Under the student loan repayment plans and the other income-driven repayment options, monthly payments are calculated based on a certain percentage of the borrower’s discretionary income.

President Joe Biden’s Save on a Valuable Education (SAVE) Plan provides the lowest monthly payments of any IDR plan available to nearly all student borrowers.

But if your income is over a certain threshold, you likely won’t benefit from these programs.

And if you do qualify but you’re at the high end of the spectrum, your slightly lowered payments may come at a disproportionate price in the form of accumulating interest. Although the Department of Education says that if you make your monthly payment under the SAVE plan, your loan balance won’t grow due to unpaid interest.

Deferment or Forbearance

Life can be unpredictable — sometimes that means borrowers might have difficulty making payments on their student loans. When this happens, borrowers with federal student loans may qualify for deferment or forbearance.

President Biden proposed a federal student loan debt canceling of up to $20,000 for qualified loan holders but it was struck down by the Supreme Court in a ruling released in late June 2023.

The three-year-long pause on federal student loan payments due to Covid-19 lockdowns ends in the Fall of 2023. Student loan interest will resume starting on Sept. 1, 2023, and payments will be due starting in October.

For borrowers who can’t make payments, the DOE created a temporary on-ramp period through Sept. 30, 2024. This on-ramp period protects borrowers from having a delinquency reported to credit reporting agencies. And it prevents the worst consequences of missed, late, or partial payments.However, payments are still due, and interest will continue to accrue.

Also, there are ongoing deferment and forbearance options that allow borrowers to temporarily pause payments on their federal student loans in the event of economic hardship.

The biggest difference between the two is that with forbearance, the borrower is responsible for paying the interest that accrues on the loan during this time. Forbearance can have a major financial impact on a borrower, as any unpaid interest will be added to the original loan balance. With deferment, the borrower may or may not be responsible for paying the interest that accrues.

The type of loan you hold will determine whether or not you qualify for deferment or forbearance. Both options can be potentially helpful tools to borrowers going through a short period of financial difficulty, but both have important considerations .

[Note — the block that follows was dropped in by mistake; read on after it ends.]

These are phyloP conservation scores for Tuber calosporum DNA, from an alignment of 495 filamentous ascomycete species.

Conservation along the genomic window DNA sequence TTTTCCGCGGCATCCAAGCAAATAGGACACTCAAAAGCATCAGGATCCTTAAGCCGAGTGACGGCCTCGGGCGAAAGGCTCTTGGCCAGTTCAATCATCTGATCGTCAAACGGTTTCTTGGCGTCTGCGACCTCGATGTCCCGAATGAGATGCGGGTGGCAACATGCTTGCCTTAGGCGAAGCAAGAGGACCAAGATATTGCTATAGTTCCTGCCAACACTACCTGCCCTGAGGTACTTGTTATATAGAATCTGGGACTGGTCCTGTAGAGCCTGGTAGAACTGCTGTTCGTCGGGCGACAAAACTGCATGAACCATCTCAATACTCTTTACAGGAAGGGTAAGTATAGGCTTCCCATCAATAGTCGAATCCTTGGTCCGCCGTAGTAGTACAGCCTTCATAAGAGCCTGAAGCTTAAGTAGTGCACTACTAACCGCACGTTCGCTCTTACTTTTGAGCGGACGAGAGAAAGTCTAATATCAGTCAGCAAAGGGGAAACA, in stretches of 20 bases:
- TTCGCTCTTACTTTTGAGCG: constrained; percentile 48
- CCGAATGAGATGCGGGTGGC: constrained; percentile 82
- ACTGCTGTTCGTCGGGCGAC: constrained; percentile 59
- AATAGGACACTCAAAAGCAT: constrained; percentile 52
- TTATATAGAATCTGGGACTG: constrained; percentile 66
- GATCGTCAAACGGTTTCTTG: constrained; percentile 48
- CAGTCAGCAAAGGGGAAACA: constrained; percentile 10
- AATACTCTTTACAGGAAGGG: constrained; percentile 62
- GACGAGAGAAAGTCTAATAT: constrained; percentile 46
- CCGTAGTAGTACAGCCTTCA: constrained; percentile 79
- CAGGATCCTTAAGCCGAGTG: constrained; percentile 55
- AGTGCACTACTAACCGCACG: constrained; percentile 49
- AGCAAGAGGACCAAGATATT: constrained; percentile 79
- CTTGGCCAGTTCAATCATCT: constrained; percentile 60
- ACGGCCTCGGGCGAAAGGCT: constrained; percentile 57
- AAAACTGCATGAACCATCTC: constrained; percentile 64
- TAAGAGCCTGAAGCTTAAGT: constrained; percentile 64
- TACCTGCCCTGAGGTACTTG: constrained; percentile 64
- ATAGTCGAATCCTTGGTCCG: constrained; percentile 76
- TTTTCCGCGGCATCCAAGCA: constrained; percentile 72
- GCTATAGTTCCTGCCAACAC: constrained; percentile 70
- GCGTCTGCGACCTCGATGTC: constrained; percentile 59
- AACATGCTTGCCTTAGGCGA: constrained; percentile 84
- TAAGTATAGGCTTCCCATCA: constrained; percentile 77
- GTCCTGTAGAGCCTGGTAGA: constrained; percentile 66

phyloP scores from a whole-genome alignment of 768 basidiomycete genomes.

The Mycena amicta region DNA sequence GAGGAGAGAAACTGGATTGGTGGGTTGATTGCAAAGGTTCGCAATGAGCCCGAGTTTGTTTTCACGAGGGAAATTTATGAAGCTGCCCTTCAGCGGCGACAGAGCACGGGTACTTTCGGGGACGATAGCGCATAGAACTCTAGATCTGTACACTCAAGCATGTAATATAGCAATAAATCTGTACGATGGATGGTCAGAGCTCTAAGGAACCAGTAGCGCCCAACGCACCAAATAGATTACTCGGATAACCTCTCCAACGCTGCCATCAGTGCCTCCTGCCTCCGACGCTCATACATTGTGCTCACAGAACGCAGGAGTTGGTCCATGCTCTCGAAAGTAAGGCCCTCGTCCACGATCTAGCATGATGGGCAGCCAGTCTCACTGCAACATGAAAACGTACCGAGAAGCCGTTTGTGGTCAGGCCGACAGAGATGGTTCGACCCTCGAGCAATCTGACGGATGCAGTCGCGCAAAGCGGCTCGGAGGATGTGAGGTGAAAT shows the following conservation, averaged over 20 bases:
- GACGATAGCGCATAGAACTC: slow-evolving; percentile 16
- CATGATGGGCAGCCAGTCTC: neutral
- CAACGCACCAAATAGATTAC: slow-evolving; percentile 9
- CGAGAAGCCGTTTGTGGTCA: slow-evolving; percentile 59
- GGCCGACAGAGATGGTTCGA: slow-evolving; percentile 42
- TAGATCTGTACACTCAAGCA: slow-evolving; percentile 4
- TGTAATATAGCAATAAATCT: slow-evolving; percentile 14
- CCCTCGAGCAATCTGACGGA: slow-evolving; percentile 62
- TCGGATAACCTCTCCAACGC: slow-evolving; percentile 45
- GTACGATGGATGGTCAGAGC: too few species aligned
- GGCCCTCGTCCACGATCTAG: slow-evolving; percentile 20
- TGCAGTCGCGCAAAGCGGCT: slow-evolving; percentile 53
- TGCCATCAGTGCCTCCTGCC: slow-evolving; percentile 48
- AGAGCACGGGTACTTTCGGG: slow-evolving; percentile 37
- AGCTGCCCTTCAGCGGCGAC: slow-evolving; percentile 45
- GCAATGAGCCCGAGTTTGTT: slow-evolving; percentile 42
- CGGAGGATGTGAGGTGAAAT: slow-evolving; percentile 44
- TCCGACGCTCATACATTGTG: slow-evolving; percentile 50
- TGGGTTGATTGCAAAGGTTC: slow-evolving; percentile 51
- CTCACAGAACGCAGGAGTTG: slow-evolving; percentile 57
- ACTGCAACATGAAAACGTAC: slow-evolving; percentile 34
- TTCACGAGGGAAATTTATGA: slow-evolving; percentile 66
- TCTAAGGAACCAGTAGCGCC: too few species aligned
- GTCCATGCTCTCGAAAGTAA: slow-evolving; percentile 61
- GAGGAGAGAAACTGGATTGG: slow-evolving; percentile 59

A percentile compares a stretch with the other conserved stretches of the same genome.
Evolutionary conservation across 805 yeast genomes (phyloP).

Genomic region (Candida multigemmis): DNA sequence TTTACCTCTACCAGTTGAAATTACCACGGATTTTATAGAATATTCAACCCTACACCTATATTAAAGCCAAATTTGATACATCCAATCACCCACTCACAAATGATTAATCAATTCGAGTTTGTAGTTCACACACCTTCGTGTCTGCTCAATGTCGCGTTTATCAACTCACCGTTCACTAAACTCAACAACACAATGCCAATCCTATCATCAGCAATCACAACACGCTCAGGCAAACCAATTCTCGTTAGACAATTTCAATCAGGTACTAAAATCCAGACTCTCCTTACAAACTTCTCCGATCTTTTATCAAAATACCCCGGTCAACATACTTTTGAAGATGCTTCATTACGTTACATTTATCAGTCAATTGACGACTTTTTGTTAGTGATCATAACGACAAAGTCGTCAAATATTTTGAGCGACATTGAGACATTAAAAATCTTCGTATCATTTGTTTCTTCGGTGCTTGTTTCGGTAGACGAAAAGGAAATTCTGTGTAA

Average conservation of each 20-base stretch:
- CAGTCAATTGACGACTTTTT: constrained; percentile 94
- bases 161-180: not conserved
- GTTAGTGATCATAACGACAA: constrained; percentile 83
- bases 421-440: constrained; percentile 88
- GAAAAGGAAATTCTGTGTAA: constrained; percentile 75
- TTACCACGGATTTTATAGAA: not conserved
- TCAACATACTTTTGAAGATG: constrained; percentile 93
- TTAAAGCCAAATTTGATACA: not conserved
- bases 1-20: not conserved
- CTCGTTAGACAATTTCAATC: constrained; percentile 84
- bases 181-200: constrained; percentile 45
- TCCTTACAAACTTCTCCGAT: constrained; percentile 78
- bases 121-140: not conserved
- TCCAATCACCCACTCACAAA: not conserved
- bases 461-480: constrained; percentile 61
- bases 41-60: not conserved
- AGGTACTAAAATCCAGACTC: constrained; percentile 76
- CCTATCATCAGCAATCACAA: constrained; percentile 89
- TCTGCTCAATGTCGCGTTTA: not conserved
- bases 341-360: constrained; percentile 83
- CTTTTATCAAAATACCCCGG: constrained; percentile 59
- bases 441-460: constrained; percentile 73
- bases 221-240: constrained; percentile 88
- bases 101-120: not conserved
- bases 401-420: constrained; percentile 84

Refinancing Your Student Loans

Looking to lower your monthly student loan payment? Refinancing may be one way to do it — by extending your loan term, getting a lower interest rate than what you currently have, or both. (Please note that refinancing federal loans makes them ineligible for federal forgiveness and protections. Also, lengthening your loan term may mean paying more in interest over the life of the loan.) SoFi student loan refinancing offers flexible terms that fit your budget.

With SoFi, refinancing is fast, easy, and all online. We offer competitive fixed and variable rates.

SoFi Student Loan Refinance
If you are a federal student loan borrower, you should consider all of your repayment opportunities including the opportunity to refinance your student loan debt at a lower APR or to extend your term to achieve a lower monthly payment. Please note that once you refinance federal student loans you will no longer be eligible for current or future flexible payment options available to federal loan borrowers, including but not limited to income-based repayment plans or extended repayment plans.

SoFi Private Student Loans
Please borrow responsibly. SoFi Private Student Loans are not a substitute for federal loans, grants, and work-study programs. You should exhaust all your federal student aid options before you consider any private loans, including ours. Read our FAQs. SoFi Private Student Loans are subject to program terms and restrictions, and applicants must meet SoFi’s eligibility and underwriting requirements. See for more information. To view payment examples, click here. SoFi reserves the right to modify eligibility criteria at any time. This information is subject to change.

External Websites: The information and analysis provided through hyperlinks to third-party websites, while believed to be accurate, cannot be guaranteed by SoFi. Links are provided for informational purposes and should not be viewed as an endorsement.

Tax Information: This article provides general background information only and is not intended to serve as legal or tax advice or as a substitute for legal counsel. You should consult your own attorney and/or tax advisor if you have a question requiring legal or tax advice.

SoFi Loan Products
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Financial Tips & Strategies: The tips provided on this website are of a general nature and do not take into account your specific objectives, financial situation, and needs. You should always consider their appropriateness given your own circumstances.